Some social media comments have characterised the National as a ‘Trojan Horse’ whereby readers are unconsciously drawn away from the SNP leading to a dissipation and weakening of the independence movement. Just because they’re paranoid, doesn’t mean ‘they’ are not out to get them? I value the National. I must do, paying for it twice. Recently retired editor, Richard Walker, refused to publish my research in 2014 as it had not proved BBC bias beyond (his) doubt. Richard likes to appear on the Beeb.
‘We will criticise the SNP, says The National editor Richard Walker’
The National’s avowed commitment to journalistic principles (I know, non-sequitur) may seem worthy but also seems likely to dissipate the strength of the Yes movement.
Common Space is also committed to independence. I don’t doubt that. I like their campaigns and their publications a great deal. I have no problem with their preference for RISE (less than 0.5% of the vote in 2016) over the SNP but attacks on the latter have become too numerous to be good for the wider campaign. See these:
Councillors leaving the SNP “a problem of the party as a whole”, says former SNP MSP
‘SNP member accuses party of “Stalinism” over new proposals to restrict MPs’ right to criticise the party at Westminster’
A quick look at the Common Space site, today (12th September 2016), reveals around 16 stories. Many are bad news about some aspect of life in Scotland and, by implication, for the Scottish Government, None support the SNP.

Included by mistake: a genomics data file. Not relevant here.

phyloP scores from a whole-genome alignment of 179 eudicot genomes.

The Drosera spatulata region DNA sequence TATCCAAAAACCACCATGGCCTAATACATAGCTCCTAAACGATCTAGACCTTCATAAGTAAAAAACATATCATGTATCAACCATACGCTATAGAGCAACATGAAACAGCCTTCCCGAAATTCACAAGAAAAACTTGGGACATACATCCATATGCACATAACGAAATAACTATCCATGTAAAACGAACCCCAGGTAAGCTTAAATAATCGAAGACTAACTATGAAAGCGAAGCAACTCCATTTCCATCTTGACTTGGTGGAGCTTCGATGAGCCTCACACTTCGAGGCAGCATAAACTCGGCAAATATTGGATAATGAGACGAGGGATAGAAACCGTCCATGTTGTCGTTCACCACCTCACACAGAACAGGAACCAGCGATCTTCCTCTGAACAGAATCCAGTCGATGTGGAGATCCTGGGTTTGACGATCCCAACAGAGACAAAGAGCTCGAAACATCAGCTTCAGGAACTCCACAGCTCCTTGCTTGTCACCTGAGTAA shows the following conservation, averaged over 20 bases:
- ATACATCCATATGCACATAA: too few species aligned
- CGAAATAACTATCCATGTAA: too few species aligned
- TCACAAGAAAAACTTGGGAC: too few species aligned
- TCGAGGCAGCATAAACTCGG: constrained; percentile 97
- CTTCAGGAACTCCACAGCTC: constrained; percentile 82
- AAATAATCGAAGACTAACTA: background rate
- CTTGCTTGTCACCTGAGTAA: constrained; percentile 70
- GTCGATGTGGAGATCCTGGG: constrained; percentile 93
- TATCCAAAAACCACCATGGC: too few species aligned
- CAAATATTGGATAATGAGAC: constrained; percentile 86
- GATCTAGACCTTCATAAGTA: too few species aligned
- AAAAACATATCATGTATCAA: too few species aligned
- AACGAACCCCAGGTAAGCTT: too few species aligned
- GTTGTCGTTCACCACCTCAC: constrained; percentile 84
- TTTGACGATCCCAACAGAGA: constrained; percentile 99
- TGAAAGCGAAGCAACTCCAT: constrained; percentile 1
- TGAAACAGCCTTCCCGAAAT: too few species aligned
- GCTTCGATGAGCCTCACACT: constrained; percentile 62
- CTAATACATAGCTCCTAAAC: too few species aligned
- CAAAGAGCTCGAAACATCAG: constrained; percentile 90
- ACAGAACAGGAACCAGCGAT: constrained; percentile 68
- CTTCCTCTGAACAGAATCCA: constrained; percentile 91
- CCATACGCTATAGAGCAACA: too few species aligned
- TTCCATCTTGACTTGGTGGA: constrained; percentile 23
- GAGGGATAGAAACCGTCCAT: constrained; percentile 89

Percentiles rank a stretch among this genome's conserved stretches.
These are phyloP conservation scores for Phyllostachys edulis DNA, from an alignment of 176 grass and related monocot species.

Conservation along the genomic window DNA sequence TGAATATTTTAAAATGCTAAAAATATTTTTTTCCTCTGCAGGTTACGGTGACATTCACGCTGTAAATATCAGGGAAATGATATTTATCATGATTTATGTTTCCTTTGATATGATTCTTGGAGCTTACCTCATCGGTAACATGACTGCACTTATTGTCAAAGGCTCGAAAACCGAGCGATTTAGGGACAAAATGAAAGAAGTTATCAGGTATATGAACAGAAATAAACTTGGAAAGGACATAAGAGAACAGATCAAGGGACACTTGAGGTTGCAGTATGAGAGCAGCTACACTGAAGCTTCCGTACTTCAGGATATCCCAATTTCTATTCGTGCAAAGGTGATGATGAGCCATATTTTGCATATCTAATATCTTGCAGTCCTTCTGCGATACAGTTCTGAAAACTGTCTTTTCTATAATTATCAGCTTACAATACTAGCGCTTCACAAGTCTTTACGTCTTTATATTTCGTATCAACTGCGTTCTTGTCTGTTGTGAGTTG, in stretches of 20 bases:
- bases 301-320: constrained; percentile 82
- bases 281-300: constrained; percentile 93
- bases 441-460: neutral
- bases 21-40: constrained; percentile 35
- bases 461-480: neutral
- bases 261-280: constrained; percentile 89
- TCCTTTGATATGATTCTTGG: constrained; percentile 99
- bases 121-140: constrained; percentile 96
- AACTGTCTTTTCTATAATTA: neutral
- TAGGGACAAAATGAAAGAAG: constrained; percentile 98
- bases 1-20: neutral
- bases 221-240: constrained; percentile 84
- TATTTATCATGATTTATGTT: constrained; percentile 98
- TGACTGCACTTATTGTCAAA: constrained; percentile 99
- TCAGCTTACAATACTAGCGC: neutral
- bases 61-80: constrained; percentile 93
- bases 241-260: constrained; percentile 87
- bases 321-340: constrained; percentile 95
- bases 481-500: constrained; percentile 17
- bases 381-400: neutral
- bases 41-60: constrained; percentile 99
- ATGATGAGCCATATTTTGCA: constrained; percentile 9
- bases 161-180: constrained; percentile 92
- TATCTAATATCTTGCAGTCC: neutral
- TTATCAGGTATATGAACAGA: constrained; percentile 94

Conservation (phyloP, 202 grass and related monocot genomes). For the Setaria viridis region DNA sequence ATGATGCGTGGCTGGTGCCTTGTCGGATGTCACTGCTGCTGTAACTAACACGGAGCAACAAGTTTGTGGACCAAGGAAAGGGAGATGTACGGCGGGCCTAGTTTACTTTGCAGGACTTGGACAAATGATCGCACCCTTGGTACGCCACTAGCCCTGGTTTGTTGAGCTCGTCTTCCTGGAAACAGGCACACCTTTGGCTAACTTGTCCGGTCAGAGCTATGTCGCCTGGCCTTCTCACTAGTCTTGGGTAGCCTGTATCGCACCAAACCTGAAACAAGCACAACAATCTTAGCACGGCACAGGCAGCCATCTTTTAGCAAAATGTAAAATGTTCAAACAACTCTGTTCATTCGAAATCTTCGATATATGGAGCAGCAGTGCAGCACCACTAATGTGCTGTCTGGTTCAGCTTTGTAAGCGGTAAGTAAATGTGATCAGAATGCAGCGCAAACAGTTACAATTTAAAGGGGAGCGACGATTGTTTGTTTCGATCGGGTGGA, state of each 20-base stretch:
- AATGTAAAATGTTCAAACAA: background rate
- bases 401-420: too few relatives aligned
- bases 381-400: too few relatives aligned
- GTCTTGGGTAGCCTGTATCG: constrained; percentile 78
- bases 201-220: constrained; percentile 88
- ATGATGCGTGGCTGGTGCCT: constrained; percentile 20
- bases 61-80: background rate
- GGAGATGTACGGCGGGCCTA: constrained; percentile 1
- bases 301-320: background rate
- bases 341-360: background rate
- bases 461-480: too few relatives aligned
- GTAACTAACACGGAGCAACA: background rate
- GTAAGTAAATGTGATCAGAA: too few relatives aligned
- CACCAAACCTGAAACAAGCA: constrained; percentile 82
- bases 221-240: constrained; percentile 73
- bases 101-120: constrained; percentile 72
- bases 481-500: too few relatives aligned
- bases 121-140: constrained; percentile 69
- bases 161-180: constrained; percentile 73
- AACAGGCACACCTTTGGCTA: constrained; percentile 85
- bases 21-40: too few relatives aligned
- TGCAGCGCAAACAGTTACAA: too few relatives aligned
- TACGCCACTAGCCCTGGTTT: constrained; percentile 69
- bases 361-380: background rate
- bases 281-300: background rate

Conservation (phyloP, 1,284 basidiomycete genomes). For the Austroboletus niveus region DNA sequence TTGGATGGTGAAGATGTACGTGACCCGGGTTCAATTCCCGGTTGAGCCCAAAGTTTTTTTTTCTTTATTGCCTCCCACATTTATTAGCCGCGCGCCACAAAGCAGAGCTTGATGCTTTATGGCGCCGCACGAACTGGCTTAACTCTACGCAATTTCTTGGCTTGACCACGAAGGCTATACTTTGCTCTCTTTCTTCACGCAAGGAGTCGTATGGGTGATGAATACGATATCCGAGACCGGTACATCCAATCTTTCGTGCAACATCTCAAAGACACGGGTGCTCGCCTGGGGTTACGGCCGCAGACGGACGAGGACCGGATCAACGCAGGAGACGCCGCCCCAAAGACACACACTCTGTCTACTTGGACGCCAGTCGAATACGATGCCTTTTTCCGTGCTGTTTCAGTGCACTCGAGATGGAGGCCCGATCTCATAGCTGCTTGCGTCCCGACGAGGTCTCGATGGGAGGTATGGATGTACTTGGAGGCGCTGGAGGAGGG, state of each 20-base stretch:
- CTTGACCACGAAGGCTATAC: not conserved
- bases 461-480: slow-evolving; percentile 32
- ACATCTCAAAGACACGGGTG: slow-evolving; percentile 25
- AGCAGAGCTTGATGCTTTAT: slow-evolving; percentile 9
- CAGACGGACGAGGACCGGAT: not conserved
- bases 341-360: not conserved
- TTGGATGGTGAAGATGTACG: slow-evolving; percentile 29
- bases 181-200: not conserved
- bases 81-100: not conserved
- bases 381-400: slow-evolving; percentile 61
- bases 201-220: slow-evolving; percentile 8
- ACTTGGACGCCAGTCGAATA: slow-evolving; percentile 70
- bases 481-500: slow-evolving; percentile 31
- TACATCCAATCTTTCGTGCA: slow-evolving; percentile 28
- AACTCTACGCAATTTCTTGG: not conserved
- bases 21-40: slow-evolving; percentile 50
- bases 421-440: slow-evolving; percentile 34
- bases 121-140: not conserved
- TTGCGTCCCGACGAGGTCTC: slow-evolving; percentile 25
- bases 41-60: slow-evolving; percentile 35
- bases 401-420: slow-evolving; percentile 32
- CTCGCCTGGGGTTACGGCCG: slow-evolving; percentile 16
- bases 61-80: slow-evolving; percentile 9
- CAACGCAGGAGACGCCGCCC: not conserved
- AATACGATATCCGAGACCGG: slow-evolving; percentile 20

Bella Caledonia is an excellent site full of good writing on all things Scottish, from the Arts to the Economy. I like it a lot. Recently, however, a BC piece offended both Derek Bateman and The Wee Ginger Dug. Here’s how the dug responded:
‘You probably know that last weekend Derek Bateman and I were the subjects of an article by Mike Small in Bella Caledonia. Mike attacked us for failing, in his eyes, to show sufficient criticism of the Scottish Government and the SNP. I felt that Mike’s article was unfriendly, unconstructive, unhelpful, and represented a fundamental misunderstanding of my position. I expect such attacks from Unionists, for it to come from another independence supporter was unwelcome, to say the least.’
A quick look at the aesthetically pleasing (like Common Space) site and you’ll find a great deal to be interested in but attacking other independence-supporters in this way is divisive and feeds into the hands of Unionist commentators.
I know what it’s like to be a posturing lefty intellectual. I’ve got five post graduate awards, including a PhD and I was/is a professor so don’t tell me I’m not a posturing lefty intellectual, pal. Try it!
Sometimes government politicians sound and behave a wee bit simple but I have to remind myself that there are different kinds of intelligence and that my academic type is just one of them and not always the most useful one. Also, I need to remind myself that it’s a lot more difficult actually doing politics than writing and posturing about it.
Actually, to tell the truth, I don’t need to remind myself much these days. If I can be unusually modest, I’m really very good at respecting other folk, regardless. So, with particular regard to the SNP, I think they are mostly doing a fine job. In the circumstances, you might even say they are doing a very fine job. If you think they are even remotely totalitarian, then to paraphrase 70s punk legends, The Dead Kennedys: ‘What you need my friend is a holiday in North Korea.’
Dr John Robertson, Professor of Media Politics, BA Hons, PGCE, PGD, PGD, MEd, PGC and M App Sc (Maker of Apple Scones)Views: 9884